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Kura-Arax depression and Vorotan River Valley

Location: South Caucasus
Cronology: Pleistocene
Director: L. Asryan and A. Ollé

Searching for the Pleistocene Hominin Occupation in the Kura-Arax depression and in the Vorotan River Valley (South Caucasus)

The Caucasus region is recognized as one of the most important transit and inhabiting areas for hominin and animal populations during the Pleistocene. The famous site of Dmanisi (Georgia) that provided the oldest human remains of Eurasia (ca. 1.8 Ma) is located in the Caucasus. The discovery of the Dmanisi burial chamber leads to think that sites of similar antiquity could be found in this region, enabling the study of human evolution in their dispersal from Africa to Eurasia.

This idea has stimulated the development of a series of geo-archaeological surveys, excavations and multidisciplinary research throughout large area of the South Caucasus (Lesser Caucasus). However, most of the research has been concentrated in the northern and central part of this region, i.e. in the areas close to Dmanisi (e.g. the Lori-Shirak depression, the Debed River basin, the Ararat Valley and the Hrazdan-Kotayk plateau). The southernmost part of the South Caucasus has been studied in lesser degree, even though this area is in the centre of the so-called "Transcaucasian Corridor".

To date, there are no exhaustive surveys of new archaeological sites or detailed geological maps of the southern part of the Lesser Caucasus in general, and of the Kura-Arax River depression and the Vorotan River basin in particular (the territory between Armenia and the Artsakh region). This seriously limits the interpretation of the existing data and its further correlation with what is known from the northern part of the South Caucasus.

For this reason, the main goal of this project is to begin a systematic archaeological survey programme in the area between the Kura-Arax depression and the Vorotan River basin. This will enable to create an initial inventory of prehistoric archaeological sites and place them in a geomorphological context. Moreover, this will provide important data on human and faunal migration through the "Transcaucasus Corridor" during their out-of-Africa dispersal.  At the same time, the involvement of international and national teams within the framework of the same project will bring quality to local science. This will include the participation of local students and their training in different branches of archaeology (something that is much needed in this region) as well as new lines of collaboration between participating teams.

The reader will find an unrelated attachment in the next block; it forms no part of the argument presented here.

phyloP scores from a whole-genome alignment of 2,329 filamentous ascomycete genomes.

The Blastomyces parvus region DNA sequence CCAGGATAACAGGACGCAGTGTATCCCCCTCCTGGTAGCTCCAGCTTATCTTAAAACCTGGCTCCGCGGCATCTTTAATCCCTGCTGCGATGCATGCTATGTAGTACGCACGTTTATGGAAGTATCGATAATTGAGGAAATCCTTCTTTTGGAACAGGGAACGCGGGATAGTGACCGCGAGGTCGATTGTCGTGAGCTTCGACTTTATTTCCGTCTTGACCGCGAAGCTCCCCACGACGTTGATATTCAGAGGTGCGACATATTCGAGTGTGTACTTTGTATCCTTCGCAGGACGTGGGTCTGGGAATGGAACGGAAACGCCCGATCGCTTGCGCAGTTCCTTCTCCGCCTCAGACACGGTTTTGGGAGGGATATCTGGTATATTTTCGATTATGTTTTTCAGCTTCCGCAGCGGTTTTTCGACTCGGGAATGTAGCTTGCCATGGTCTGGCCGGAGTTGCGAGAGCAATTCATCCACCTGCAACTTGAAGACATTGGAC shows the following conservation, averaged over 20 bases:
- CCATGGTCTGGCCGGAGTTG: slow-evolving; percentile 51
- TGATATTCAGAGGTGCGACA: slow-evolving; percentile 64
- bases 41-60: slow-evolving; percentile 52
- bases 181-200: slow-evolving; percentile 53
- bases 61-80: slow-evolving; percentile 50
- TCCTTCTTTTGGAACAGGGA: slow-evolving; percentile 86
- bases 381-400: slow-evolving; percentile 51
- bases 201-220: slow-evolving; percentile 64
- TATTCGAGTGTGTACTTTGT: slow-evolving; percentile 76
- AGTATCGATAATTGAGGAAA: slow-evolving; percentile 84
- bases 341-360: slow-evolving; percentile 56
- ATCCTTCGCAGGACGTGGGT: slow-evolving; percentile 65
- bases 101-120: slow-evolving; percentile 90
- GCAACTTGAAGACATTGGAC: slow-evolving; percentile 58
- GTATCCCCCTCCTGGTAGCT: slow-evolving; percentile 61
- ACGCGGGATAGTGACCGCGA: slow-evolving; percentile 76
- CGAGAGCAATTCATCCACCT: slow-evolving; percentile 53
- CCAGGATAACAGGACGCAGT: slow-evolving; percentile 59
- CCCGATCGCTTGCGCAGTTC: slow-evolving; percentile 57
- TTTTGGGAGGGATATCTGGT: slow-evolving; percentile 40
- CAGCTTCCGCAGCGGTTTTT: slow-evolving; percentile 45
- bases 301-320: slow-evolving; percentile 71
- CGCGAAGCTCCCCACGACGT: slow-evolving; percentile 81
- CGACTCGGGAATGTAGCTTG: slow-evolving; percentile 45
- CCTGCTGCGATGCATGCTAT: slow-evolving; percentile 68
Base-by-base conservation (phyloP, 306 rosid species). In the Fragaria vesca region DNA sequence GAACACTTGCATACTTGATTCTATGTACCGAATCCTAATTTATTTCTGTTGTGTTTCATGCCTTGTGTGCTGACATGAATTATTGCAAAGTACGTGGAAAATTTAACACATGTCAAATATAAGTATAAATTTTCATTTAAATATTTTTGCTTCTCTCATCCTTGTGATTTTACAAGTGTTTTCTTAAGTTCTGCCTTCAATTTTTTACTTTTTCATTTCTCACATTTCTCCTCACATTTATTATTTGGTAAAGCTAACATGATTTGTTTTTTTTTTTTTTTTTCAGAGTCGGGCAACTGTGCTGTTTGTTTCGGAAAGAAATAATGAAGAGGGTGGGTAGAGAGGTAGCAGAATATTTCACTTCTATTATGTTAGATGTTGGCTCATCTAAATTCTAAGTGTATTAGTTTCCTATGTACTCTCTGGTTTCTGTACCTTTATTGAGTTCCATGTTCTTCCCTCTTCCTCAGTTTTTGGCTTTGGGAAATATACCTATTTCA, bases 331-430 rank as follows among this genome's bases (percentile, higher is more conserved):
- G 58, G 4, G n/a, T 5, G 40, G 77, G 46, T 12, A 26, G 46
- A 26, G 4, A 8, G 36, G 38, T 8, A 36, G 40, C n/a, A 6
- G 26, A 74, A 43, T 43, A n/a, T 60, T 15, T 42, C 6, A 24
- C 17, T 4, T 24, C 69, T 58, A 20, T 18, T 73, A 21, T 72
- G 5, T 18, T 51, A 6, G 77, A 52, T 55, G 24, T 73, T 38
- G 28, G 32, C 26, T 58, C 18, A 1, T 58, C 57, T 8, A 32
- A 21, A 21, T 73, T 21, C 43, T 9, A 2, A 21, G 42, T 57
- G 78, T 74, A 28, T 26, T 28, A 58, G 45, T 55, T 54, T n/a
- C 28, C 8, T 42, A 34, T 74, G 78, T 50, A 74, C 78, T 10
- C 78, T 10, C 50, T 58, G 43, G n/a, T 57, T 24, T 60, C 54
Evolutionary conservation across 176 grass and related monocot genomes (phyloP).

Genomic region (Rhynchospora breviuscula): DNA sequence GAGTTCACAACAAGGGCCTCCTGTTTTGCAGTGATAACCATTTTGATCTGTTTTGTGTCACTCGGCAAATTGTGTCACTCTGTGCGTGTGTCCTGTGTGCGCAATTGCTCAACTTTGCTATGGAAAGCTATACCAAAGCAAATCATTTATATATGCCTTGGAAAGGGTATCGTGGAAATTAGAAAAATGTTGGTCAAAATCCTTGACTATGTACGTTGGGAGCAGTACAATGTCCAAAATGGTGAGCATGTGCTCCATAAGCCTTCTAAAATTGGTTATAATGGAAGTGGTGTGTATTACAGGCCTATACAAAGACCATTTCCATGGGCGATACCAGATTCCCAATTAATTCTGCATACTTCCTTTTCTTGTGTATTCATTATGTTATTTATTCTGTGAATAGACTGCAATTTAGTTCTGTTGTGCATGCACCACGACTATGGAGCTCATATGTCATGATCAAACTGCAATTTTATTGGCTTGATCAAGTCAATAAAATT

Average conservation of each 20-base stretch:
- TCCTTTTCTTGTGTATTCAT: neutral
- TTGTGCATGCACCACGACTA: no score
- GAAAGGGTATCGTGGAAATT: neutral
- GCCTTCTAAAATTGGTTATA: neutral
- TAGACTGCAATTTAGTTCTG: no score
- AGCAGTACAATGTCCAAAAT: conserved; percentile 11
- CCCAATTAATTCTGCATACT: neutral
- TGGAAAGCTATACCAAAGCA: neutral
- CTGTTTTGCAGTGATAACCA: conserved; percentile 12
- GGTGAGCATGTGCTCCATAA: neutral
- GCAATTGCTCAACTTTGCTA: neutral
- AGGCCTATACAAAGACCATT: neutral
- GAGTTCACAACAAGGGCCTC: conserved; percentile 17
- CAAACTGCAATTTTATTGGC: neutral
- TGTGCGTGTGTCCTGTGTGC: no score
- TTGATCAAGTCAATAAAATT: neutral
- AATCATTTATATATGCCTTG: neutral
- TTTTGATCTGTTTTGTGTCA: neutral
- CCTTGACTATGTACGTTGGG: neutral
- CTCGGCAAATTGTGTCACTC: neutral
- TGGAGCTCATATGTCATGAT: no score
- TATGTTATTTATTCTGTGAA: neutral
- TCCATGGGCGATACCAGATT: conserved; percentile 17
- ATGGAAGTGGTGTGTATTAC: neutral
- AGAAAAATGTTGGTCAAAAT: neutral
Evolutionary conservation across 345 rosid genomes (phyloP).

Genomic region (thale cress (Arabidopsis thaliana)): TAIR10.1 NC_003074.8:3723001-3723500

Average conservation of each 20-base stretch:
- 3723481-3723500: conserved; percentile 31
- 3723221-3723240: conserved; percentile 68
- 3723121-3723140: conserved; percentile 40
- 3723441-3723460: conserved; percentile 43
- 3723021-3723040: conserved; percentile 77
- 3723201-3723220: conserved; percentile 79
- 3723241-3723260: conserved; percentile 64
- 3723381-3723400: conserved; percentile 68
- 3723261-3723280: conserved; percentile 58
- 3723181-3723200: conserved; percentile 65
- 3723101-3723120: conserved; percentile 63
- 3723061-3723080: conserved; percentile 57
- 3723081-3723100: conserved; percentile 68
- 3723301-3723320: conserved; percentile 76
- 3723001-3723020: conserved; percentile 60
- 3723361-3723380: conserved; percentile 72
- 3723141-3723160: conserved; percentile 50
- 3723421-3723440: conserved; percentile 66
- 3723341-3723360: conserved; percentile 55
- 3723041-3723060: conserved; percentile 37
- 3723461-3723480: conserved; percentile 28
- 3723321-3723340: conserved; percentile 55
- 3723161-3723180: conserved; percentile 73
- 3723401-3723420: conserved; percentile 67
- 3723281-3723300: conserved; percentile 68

With these goals in mind, the first short field-season of the project was organised in November of 2019. This consisted of surveys of large areas, such as river terraces, karst and volcanic formations, in search of localities that could host archaeo-paleontological deposits.

As for the specific results of this field-season, a journey of about 500 km was made through the valleys of the Karkar, Khachenaget, Tartar and Aghavno rivers (which flow into the larger rivers of Kura, Arax and Vorotan) thus visiting some of the river terraces, limestone and volcanic formations in five of the seven distinct regions of the study area. Some potentially good areas for archaeo-stratigraphic surveys were documented in the visited areas. In addition, six areas were documented in the Karkar, Khachenaget, and Aghavno River Valleys for systematic surveys during the upcoming field-seasons.

The overall balance of this first visit to the study region is highly positive. Although the field-season was very short, the objectives proposed initially have been satisfactorily achieved. We have confirmed the feasibility of the project both at an organizational and scientific level. The bases for the further development of the project’s organisation (administration, collaborators, etc.) were laid and the following scientific actions have been set. This consists of carrying out two archaeo-geological trenches and surveying, at least, in six different areas of interest during the upcoming field-seasons.

Caucasus mapCaucasus map with some of the Pleistocene important sites (Dmanisi, Nor Gehi, Aghitu – 3 & Azokh) and the location of the interest area (highlighted in yellow)

Karkar river Valley
South Caucasus
L. Asryan and A. Ollé

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